For couples who find dinner and a movie, well . . . super lame, grab tickets for Monster Jam this Valentine’s Day weekend at EnergySolutions Arena. Feel the roar of the motors and witness insane sky wheelies at the family-friendly monster truck event Feb. 14–16.
Practically a local, Nicole Johnson is excited to return to Salt Lake driving Scooby-Doo. A California native, she graduated from BYU and now lives in Las Vegas. Her first year driving monster trucks, Nicole broke the record for the most amount of racing wins by a rookie or a female in a single season. I interviewed Nicole about her history with motor sports and why she loves driving monster trucks.
What were you doing before you drove a monster truck?
"I was travelling with my husband to rock crawling competitions when someone asked me if I would like to drive their vehicle in the 2004 Women’s National Rock Crawling Championship, of all things. Of course, I had four-wheeled recreationally up until that point, just not in a competition. I replied, Yeah, sure,' and I won the event. That was probably the start of my desire to compete and get into real motor sports. It so felt good to win; I just wanted to do it again. I dabbled with rock crawling for a couple of years, not going totally pro, until 2007 when I committed to a full season and we purchased a competitive vehicle. All of a sudden, we were getting on the podium and getting noticed. I worked really hard to make sure our image was something that our moms could be proud of, keeping it family friendly and wholesome."
When did you make the switch to monster trucks?
"About three years ago, I met Dennis Anderson, the creator of the Grave Digger Monster Jam truck, and his son Ryan. It was actually a coincidental thing. When I said my name, Ryan said, 'Oh, you’re that rock crawler chick, aren’t you?' It was then that I realized all my work had paid off; someone outside my sport knew who I was. They told me they were looking for females and I said, 'It’s not like I know how to drive a monster truck, but if you’re looking for females, here I am.'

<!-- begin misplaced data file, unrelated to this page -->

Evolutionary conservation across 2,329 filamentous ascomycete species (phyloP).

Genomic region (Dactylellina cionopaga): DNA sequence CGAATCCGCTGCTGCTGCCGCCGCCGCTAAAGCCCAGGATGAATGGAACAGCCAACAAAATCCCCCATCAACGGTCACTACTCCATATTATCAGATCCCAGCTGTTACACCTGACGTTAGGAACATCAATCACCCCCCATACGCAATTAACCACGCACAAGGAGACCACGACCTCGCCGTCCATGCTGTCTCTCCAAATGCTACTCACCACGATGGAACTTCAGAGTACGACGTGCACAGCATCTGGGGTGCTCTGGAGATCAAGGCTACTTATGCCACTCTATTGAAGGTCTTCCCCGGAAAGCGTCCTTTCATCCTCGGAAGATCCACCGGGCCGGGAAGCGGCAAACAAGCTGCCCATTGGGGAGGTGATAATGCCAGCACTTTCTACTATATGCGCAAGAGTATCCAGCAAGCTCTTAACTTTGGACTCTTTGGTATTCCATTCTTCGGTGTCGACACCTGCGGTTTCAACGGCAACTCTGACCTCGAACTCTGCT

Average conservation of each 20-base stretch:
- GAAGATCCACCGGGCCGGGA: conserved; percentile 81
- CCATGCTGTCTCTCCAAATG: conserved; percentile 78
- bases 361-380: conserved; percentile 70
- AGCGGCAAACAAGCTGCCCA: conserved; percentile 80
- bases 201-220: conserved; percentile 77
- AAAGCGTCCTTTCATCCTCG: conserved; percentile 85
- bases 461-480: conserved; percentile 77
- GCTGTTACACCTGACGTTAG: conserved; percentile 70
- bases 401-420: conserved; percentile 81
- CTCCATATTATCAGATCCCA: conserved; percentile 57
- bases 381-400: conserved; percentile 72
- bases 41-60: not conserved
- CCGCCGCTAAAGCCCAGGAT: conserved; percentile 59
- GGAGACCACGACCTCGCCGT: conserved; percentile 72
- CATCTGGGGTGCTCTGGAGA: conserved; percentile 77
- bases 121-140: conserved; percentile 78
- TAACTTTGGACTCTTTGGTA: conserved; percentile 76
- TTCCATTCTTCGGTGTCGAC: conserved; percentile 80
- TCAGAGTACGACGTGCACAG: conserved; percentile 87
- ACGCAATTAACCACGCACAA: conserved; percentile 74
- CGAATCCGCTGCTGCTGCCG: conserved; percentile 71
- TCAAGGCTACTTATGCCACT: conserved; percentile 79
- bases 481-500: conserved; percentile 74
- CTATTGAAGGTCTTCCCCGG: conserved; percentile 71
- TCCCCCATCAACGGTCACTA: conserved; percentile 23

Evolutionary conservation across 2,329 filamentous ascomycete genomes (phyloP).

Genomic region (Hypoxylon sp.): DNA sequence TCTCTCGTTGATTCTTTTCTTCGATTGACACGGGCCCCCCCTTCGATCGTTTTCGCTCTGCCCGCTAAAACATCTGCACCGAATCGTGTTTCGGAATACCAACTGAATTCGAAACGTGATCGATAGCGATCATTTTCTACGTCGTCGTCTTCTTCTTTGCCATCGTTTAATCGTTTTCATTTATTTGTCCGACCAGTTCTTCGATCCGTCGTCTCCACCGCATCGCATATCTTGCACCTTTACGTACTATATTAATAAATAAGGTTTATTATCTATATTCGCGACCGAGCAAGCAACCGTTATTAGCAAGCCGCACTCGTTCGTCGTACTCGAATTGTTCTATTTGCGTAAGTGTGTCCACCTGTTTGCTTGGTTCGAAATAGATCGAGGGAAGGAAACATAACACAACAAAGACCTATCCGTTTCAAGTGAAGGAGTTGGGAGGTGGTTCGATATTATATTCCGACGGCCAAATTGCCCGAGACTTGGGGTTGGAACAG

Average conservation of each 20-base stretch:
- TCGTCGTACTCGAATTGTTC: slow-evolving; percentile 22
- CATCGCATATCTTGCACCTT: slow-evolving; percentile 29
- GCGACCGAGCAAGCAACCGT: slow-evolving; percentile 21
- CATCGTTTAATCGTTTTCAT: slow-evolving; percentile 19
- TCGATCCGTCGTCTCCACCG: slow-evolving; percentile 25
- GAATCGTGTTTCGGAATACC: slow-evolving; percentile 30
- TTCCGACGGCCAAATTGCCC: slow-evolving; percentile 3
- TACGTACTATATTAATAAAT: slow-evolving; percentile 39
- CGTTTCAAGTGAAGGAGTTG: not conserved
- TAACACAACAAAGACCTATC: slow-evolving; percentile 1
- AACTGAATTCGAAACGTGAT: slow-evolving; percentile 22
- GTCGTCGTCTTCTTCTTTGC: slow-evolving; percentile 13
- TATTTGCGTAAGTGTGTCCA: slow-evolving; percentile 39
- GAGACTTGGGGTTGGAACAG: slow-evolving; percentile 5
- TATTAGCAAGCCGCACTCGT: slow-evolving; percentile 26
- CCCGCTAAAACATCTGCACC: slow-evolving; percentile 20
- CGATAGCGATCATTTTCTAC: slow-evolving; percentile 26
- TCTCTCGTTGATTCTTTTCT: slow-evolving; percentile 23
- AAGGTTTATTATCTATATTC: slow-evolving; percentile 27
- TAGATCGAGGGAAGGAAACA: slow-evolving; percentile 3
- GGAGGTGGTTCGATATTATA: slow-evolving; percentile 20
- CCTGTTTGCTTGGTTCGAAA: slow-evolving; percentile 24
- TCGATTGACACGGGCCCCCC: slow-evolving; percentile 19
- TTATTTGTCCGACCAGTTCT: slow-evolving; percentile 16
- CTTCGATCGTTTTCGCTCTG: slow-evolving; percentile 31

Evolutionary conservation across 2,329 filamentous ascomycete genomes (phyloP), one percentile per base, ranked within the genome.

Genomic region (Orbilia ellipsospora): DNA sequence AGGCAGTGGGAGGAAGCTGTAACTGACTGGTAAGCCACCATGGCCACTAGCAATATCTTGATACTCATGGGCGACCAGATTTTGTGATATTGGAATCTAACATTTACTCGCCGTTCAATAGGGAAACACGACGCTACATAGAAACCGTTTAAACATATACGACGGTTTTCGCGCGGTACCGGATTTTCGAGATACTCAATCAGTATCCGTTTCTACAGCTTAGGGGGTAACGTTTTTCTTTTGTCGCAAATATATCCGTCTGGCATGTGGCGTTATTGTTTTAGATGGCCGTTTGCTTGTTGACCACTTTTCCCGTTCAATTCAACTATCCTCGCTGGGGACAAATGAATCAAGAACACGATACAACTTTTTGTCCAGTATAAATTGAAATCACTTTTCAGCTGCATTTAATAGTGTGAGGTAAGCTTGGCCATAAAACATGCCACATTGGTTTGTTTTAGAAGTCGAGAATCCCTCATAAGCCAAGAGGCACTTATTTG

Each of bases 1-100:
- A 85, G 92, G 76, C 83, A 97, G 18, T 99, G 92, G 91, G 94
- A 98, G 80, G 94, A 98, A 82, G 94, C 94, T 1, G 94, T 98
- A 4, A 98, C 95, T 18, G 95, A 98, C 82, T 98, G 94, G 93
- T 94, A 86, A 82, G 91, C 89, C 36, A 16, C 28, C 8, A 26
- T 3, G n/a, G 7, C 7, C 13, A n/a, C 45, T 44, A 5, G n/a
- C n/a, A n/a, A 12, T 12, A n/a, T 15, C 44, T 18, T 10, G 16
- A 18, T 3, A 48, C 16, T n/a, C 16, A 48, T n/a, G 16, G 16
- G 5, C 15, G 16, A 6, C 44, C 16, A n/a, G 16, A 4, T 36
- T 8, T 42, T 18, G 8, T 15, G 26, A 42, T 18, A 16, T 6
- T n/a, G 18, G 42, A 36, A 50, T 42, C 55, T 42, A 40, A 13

"Two weeks later I was sitting in my first monster truck ever, test driving Grave Digger. After two days of driving, they offered me the job. When I say two days, I mean like 30 minutes. After a few minutes, the trucks overheat and you have to let them cool off for 30 minutes to an hour.
"So when they offered me the job, I asked, 'What does that mean?' I hadn’t been to a show before, so I didn’t know what to expect. They told me I’d be touring the country and driving every weekend from January to March. I replied, 'Okay, great, let’s do it. When will I get to practice again?' They replied, 'Well, you won’t. The next time you’ll drive is your very first show.'
"Of course I said yes to the job because I was so thrilled, but I had some buyer's remorse. For the next two or three weeks until the show, I was at home crying, wondering what I had gotten myself into. That was three years ago and this is the start of my fourth season with Monster Jam. Now, I don’t cry when I go home. It’s been fun ever since."
What was your biggest hurdles as a monster truck driver?
"The biggest obstacle is probably just getting over the nervousness. There’s nothing that I’m actually afraid of; I’m used to looking at the different ramp angles and knowing what they’ll do to the truck and I know about how much throttle I need when I’m approaching a specific obstacle. It's just the mental game, in those few moments before the show starts that are the hardest part of the weekend. But as soon as we fire up those motors, man, it’s game on, it’s all adrenaline and all those nerves go away.
"The very best part of every weekend, and I’m not just saying this to pump the Pit Party, has to be when we have our Party in The Pits before the show. We’re going to have four performances while in Salt Lake and the Saturday 2 p.m. show will have a two-hour pit party beforehand where all of the kids and fans can come and meet the drivers, get their pictures taken next to the trucks and get autographs on all of their T-shirts. To me, that’s the best part. When we have a show with a pit party, all that nervousness before the show totally goes away because I’ve just spent two hours interacting with fans who are so thrilled to be there. When I get to meet little girls that are looking up to me and excited that they have a female driver to root for, then all of my nervousness goes away and I just want to put on a good show for them. When we have a pit party, I get so pumped that I forget all about my nervousness."
Friday, 7:30 p.m.; Saturday, 2 p.m. (Pit Party at 11 a.m.); Saturday, 7:30 p.m., Sunday, 1 p.m.